If you look in my refrigerator, you may see some things that seem redundant. You will see butter, the real stuff, next to margarine. There are several gallons of milk, but also a pitcher that contains something white and milky. It is in fact, mixed up dry milk. There are also two packs of bacon. One is in a red box, while the other in just plastic.
Why the duplication? Aren't those products interchangeable? Why do I buy both? The dry milk, the margarine and red box bacon are far less expensive than their counterparts that are also found in my refrigerator. To maximize the grocery budget I should only buy the less expensive options, but I don't.
At my local Aldi, butter is $1.99 a pound, and margarine $0.45. Big difference, but there is nothing like real butter on my toast in the morning, especially if that toast is homemade bread. Margarine just doesn't do it. The butter goes on the butter dish to be used for toast and the like. The margarine stays in the refrigerator, and is used for baking and cooking.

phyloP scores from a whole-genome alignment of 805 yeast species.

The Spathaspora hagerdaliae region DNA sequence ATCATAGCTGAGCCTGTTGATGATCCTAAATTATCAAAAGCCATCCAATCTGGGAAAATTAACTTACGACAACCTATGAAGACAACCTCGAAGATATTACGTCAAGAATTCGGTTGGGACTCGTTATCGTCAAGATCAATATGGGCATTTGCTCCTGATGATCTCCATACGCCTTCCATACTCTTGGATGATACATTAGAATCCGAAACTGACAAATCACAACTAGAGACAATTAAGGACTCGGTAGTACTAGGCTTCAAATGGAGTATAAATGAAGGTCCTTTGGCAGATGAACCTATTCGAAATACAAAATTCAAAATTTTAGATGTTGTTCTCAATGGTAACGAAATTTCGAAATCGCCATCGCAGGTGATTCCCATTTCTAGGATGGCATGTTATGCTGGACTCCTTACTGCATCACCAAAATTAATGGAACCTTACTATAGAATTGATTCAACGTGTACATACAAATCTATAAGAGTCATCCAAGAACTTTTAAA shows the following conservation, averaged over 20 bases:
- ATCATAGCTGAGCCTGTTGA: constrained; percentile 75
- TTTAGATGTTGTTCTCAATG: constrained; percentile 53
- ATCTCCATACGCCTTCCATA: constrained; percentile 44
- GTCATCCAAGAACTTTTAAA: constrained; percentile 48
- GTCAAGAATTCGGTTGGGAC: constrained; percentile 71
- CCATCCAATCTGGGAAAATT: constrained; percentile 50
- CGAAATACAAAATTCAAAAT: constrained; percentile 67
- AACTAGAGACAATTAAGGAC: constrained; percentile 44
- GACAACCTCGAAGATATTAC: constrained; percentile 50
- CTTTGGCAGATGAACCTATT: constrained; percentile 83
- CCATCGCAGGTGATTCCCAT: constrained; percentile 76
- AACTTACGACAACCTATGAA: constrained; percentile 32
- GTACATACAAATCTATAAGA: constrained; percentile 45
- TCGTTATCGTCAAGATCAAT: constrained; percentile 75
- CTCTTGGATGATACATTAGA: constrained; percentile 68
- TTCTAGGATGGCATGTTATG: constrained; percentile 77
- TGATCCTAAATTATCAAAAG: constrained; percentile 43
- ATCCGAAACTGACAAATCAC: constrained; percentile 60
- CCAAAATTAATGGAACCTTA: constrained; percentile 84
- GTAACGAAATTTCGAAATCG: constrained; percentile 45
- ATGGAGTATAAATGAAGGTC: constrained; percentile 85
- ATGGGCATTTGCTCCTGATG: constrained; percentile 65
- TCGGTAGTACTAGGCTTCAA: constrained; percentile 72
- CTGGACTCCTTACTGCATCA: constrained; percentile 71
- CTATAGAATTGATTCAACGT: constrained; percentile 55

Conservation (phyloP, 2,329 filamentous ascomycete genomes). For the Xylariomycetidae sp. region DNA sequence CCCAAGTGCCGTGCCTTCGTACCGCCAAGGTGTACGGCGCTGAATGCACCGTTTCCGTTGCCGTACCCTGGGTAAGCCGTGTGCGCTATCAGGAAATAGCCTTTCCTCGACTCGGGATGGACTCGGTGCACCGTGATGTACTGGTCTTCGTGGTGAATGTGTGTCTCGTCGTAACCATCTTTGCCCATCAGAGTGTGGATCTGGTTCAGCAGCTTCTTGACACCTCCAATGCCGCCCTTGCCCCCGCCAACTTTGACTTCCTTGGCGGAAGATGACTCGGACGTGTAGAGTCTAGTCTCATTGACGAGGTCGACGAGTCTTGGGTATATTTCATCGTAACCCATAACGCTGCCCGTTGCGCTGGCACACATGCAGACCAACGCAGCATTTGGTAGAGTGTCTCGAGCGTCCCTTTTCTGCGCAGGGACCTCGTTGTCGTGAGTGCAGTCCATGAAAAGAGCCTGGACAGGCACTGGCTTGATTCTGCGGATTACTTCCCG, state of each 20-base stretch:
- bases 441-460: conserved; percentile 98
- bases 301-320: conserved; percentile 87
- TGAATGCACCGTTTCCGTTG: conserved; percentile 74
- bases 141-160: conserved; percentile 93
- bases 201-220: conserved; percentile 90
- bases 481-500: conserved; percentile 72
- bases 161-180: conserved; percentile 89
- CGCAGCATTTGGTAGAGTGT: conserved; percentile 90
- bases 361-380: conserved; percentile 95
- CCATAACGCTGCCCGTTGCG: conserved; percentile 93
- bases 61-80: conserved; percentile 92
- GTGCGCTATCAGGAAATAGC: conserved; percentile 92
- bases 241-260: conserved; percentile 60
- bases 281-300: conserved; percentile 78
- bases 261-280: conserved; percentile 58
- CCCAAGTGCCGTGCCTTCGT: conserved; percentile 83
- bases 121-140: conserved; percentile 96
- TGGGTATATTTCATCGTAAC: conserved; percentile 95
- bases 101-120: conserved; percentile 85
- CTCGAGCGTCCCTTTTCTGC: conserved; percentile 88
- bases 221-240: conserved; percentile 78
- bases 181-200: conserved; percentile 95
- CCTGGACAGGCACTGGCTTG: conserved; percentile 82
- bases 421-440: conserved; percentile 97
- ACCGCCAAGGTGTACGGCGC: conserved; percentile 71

Dry milk is drastically cheaper than the fresh version. Some frugal types use only dry milk, but I just can't (won't) get used to the taste. In baking and cooking though, I don't notice the difference. Keeping some dry milk mixed up and in the refrigerator, makes it easy to use this cheaper version while I'm cooking.
The red box bacon is $1.99 a pound. The quality is inconsistent. Sometimes it is good and meaty, sometimes it is almost all fat. When using bacon to flavor beans or other type dishes, fatty is fine. When I sit down for breakfast, I want meat, not fat. That is why I also buy the Aldi premium bacon for $2.49 a pound.
In this house, real butter, milk and good bacon are important at meal time. I'm willing to spend a little extra there. They aren't as important for cooking purposes. I balance our desire for the good stuff with our desire to be frugal, by purchasing both.
Being frugal is about saving money, but it is also about prioritizing how you spend your money. You don't have to give up everything you enjoy. You don't always have to buy the cheapest option. Of course, butter, milk and bacon are examples on a small scale, but finding a frugal balance, with in your budget, applies to all levels of our time and finances.